The History of Intimacy by Gabeba Baderoon (Kwela) is an illustration of South Africa’s many personalities, histories, present conflicts and future anxieties, all beautifully layered in a smorgasbord of poetic reflections.
Inspiring creative and digital collections, contributing to ongoing discourse on freedom
This year’s creative collections and digital contributions category comprises an impressive collection. Liminal – Reza Khota is a guitar-led instrumental by an ensemble that features a saxophone, bass, and drums and is hailed as a musical contribution ‘that will stand the test of time’. Mantombi Matotiyana’s Songs of Greeting, Healing and Heritage reflects multi-disciplinary engagement with the international icon’s work. There’s No Disappointment in Heaven by Kgomotso Moshugi is a composition of American Protestant ‘historical repertoire’ popularised in South Africa during the 20th century.
Among the interesting collection there are live performances such as The Institute for Creative Arts (ICA) Live Art Festival 2018 by Jay Pather, Yet to be Determined by Gavin Krastin, and The Tree Song by Kristina Helena Johnston. Nduka Mntambo’s Asymmetries is a relevant, topical, thought-provoking stance on African urbanity. Multiplicity is echoed in multiple voices and the imagery of the city from African perspectives, contributing to an ongoing discourse on freedom and how it looks from an African perspective. Speaking Through Walls by Sethembile Msezane addresses contemporary issues such as land reform and her position as a black woman. This work reads as a document of current issues without presuming the outcomes, but acknowledging the necessity of where we currently are within the lens of social, historical, traditional and contemporary ideas.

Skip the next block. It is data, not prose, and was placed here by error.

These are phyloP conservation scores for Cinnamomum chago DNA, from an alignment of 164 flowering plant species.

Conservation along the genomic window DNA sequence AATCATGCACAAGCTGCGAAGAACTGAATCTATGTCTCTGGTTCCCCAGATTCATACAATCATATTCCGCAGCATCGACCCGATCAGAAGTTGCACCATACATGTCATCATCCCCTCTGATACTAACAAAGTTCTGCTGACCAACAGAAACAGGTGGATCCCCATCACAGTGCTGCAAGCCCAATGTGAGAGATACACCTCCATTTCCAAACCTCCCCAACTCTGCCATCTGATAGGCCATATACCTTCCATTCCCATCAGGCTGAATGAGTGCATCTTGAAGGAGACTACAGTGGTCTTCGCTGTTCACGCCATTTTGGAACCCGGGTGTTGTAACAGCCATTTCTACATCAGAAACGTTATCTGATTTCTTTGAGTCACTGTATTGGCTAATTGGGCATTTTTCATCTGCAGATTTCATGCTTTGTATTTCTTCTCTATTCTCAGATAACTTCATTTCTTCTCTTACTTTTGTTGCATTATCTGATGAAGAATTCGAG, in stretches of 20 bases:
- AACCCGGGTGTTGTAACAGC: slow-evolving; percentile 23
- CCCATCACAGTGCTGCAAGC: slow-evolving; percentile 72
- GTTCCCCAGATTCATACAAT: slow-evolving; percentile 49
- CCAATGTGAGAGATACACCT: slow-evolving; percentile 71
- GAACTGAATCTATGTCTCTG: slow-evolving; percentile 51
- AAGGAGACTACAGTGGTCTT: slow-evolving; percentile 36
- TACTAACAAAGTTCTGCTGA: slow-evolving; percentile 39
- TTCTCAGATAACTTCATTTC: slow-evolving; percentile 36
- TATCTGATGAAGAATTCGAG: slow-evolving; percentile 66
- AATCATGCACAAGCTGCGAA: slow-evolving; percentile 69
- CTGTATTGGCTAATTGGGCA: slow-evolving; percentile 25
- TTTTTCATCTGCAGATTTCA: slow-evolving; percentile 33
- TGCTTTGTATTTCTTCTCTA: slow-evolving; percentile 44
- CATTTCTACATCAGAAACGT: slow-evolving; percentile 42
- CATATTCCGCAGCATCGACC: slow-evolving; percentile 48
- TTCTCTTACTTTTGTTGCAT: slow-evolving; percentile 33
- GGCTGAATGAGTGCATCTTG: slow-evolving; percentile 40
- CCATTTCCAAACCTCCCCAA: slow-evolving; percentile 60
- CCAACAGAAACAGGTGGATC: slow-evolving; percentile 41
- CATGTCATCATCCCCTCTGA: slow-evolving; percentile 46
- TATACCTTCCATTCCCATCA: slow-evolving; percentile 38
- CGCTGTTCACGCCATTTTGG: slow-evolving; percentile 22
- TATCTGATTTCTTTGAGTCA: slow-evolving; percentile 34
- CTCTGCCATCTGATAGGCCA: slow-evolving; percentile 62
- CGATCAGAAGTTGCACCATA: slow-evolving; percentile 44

The Chronicles of Sketch and Etha, the Oxford Digital Thematic Atlas series, and Azimutha: An Experiment of Virtual Reality for the Fashion Film Genre are creative digital works produced by Gregory Koole, Elaine Williams, and Nirma Dolly Madhoo respectively. The Chronicles of Sketch and Etha is garnering acclaim as a well written novel with great illustrations, and Oxford’s digital atlas is commended for its contribution to the facilitation of education.
Once again, the Humanities and Social Sciences Awards 2020 live up to the expectation of bringing together a cluster of impactful and insightful literary and creative works that are truly worthy of recognition. —Anele Ngcoya